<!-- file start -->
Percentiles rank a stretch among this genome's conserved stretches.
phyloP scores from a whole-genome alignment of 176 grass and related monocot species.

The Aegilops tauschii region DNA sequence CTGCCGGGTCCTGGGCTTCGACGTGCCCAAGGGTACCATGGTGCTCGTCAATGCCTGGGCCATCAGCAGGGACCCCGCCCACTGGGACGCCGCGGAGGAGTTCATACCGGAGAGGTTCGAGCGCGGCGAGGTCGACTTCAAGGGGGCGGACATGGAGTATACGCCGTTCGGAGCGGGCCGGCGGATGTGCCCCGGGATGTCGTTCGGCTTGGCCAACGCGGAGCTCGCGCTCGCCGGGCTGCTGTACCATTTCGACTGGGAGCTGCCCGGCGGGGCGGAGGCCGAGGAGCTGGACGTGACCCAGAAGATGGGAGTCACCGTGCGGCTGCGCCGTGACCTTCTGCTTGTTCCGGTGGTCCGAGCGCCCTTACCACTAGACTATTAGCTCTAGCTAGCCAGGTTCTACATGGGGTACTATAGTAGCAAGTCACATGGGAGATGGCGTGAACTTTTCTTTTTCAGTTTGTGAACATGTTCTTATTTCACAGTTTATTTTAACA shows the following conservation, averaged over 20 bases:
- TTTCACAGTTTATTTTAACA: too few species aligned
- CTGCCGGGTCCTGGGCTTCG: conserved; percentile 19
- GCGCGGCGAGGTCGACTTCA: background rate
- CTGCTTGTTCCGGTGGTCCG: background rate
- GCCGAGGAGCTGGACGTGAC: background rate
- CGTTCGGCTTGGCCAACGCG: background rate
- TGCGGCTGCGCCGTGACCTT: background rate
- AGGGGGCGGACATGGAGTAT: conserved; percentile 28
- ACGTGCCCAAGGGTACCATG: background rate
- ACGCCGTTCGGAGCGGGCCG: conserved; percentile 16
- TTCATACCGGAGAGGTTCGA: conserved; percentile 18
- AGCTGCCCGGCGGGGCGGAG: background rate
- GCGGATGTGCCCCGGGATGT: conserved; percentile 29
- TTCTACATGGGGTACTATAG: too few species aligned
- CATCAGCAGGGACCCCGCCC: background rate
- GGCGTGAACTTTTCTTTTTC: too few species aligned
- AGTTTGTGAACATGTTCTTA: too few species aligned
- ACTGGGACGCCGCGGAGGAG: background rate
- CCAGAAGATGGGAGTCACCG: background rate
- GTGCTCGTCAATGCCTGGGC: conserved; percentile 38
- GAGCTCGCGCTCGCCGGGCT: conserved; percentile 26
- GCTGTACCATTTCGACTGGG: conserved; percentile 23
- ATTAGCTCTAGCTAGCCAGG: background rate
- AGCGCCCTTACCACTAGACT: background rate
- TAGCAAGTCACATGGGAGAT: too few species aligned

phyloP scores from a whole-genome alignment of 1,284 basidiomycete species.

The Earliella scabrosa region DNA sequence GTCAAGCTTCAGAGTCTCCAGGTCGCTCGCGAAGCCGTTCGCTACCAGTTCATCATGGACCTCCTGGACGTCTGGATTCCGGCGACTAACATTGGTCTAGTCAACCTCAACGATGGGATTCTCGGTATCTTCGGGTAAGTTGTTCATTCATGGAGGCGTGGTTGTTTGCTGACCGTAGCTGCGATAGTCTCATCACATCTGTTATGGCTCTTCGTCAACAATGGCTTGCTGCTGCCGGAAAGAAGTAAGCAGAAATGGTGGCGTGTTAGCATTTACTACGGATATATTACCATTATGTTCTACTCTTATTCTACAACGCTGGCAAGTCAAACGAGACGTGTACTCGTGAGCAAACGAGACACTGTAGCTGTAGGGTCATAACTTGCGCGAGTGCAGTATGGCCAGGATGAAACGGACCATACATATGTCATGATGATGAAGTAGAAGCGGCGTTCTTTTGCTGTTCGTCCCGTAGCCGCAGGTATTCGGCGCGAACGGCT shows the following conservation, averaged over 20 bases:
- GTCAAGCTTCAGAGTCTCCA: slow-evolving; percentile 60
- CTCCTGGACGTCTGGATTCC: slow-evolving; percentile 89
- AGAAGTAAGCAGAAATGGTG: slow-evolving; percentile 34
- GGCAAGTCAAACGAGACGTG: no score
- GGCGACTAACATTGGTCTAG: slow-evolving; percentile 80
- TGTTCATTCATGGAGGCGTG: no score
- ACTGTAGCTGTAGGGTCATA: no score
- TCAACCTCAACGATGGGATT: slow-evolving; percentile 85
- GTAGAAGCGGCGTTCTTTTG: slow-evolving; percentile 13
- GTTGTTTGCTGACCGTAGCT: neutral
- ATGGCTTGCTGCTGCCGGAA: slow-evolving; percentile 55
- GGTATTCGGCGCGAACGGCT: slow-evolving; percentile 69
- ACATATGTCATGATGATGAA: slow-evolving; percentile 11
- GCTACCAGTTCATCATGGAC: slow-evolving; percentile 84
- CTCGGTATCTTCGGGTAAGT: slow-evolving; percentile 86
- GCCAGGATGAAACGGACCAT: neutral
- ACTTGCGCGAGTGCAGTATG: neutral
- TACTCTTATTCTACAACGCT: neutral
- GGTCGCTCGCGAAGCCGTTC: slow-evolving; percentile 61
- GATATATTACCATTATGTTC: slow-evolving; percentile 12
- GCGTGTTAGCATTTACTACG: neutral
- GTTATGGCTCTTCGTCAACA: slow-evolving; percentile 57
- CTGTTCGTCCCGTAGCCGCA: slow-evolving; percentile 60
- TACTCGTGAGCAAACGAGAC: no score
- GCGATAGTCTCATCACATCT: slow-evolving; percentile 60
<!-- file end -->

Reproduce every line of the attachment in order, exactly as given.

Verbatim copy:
Percentiles rank a stretch among this genome's conserved stretches.
phyloP scores from a whole-genome alignment of 176 grass and related monocot species.

The Aegilops tauschii region DNA sequence CTGCCGGGTCCTGGGCTTCGACGTGCCCAAGGGTACCATGGTGCTCGTCAATGCCTGGGCCATCAGCAGGGACCCCGCCCACTGGGACGCCGCGGAGGAGTTCATACCGGAGAGGTTCGAGCGCGGCGAGGTCGACTTCAAGGGGGCGGACATGGAGTATACGCCGTTCGGAGCGGGCCGGCGGATGTGCCCCGGGATGTCGTTCGGCTTGGCCAACGCGGAGCTCGCGCTCGCCGGGCTGCTGTACCATTTCGACTGGGAGCTGCCCGGCGGGGCGGAGGCCGAGGAGCTGGACGTGACCCAGAAGATGGGAGTCACCGTGCGGCTGCGCCGTGACCTTCTGCTTGTTCCGGTGGTCCGAGCGCCCTTACCACTAGACTATTAGCTCTAGCTAGCCAGGTTCTACATGGGGTACTATAGTAGCAAGTCACATGGGAGATGGCGTGAACTTTTCTTTTTCAGTTTGTGAACATGTTCTTATTTCACAGTTTATTTTAACA shows the following conservation, averaged over 20 bases:
- TTTCACAGTTTATTTTAACA: too few species aligned
- CTGCCGGGTCCTGGGCTTCG: conserved; percentile 19
- GCGCGGCGAGGTCGACTTCA: background rate
- CTGCTTGTTCCGGTGGTCCG: background rate
- GCCGAGGAGCTGGACGTGAC: background rate
- CGTTCGGCTTGGCCAACGCG: background rate
- TGCGGCTGCGCCGTGACCTT: background rate
- AGGGGGCGGACATGGAGTAT: conserved; percentile 28
- ACGTGCCCAAGGGTACCATG: background rate
- ACGCCGTTCGGAGCGGGCCG: conserved; percentile 16
- TTCATACCGGAGAGGTTCGA: conserved; percentile 18
- AGCTGCCCGGCGGGGCGGAG: background rate
- GCGGATGTGCCCCGGGATGT: conserved; percentile 29
- TTCTACATGGGGTACTATAG: too few species aligned
- CATCAGCAGGGACCCCGCCC: background rate
- GGCGTGAACTTTTCTTTTTC: too few species aligned
- AGTTTGTGAACATGTTCTTA: too few species aligned
- ACTGGGACGCCGCGGAGGAG: background rate
- CCAGAAGATGGGAGTCACCG: background rate
- GTGCTCGTCAATGCCTGGGC: conserved; percentile 38
- GAGCTCGCGCTCGCCGGGCT: conserved; percentile 26
- GCTGTACCATTTCGACTGGG: conserved; percentile 23
- ATTAGCTCTAGCTAGCCAGG: background rate
- AGCGCCCTTACCACTAGACT: background rate
- TAGCAAGTCACATGGGAGAT: too few species aligned

phyloP scores from a whole-genome alignment of 1,284 basidiomycete species.

The Earliella scabrosa region DNA sequence GTCAAGCTTCAGAGTCTCCAGGTCGCTCGCGAAGCCGTTCGCTACCAGTTCATCATGGACCTCCTGGACGTCTGGATTCCGGCGACTAACATTGGTCTAGTCAACCTCAACGATGGGATTCTCGGTATCTTCGGGTAAGTTGTTCATTCATGGAGGCGTGGTTGTTTGCTGACCGTAGCTGCGATAGTCTCATCACATCTGTTATGGCTCTTCGTCAACAATGGCTTGCTGCTGCCGGAAAGAAGTAAGCAGAAATGGTGGCGTGTTAGCATTTACTACGGATATATTACCATTATGTTCTACTCTTATTCTACAACGCTGGCAAGTCAAACGAGACGTGTACTCGTGAGCAAACGAGACACTGTAGCTGTAGGGTCATAACTTGCGCGAGTGCAGTATGGCCAGGATGAAACGGACCATACATATGTCATGATGATGAAGTAGAAGCGGCGTTCTTTTGCTGTTCGTCCCGTAGCCGCAGGTATTCGGCGCGAACGGCT shows the following conservation, averaged over 20 bases:
- GTCAAGCTTCAGAGTCTCCA: slow-evolving; percentile 60
- CTCCTGGACGTCTGGATTCC: slow-evolving; percentile 89
- AGAAGTAAGCAGAAATGGTG: slow-evolving; percentile 34
- GGCAAGTCAAACGAGACGTG: no score
- GGCGACTAACATTGGTCTAG: slow-evolving; percentile 80
- TGTTCATTCATGGAGGCGTG: no score
- ACTGTAGCTGTAGGGTCATA: no score
- TCAACCTCAACGATGGGATT: slow-evolving; percentile 85
- GTAGAAGCGGCGTTCTTTTG: slow-evolving; percentile 13
- GTTGTTTGCTGACCGTAGCT: neutral
- ATGGCTTGCTGCTGCCGGAA: slow-evolving; percentile 55
- GGTATTCGGCGCGAACGGCT: slow-evolving; percentile 69
- ACATATGTCATGATGATGAA: slow-evolving; percentile 11
- GCTACCAGTTCATCATGGAC: slow-evolving; percentile 84
- CTCGGTATCTTCGGGTAAGT: slow-evolving; percentile 86
- GCCAGGATGAAACGGACCAT: neutral
- ACTTGCGCGAGTGCAGTATG: neutral
- TACTCTTATTCTACAACGCT: neutral
- GGTCGCTCGCGAAGCCGTTC: slow-evolving; percentile 61
- GATATATTACCATTATGTTC: slow-evolving; percentile 12
- GCGTGTTAGCATTTACTACG: neutral
- GTTATGGCTCTTCGTCAACA: slow-evolving; percentile 57
- CTGTTCGTCCCGTAGCCGCA: slow-evolving; percentile 60
- TACTCGTGAGCAAACGAGAC: no score
- GCGATAGTCTCATCACATCT: slow-evolving; percentile 60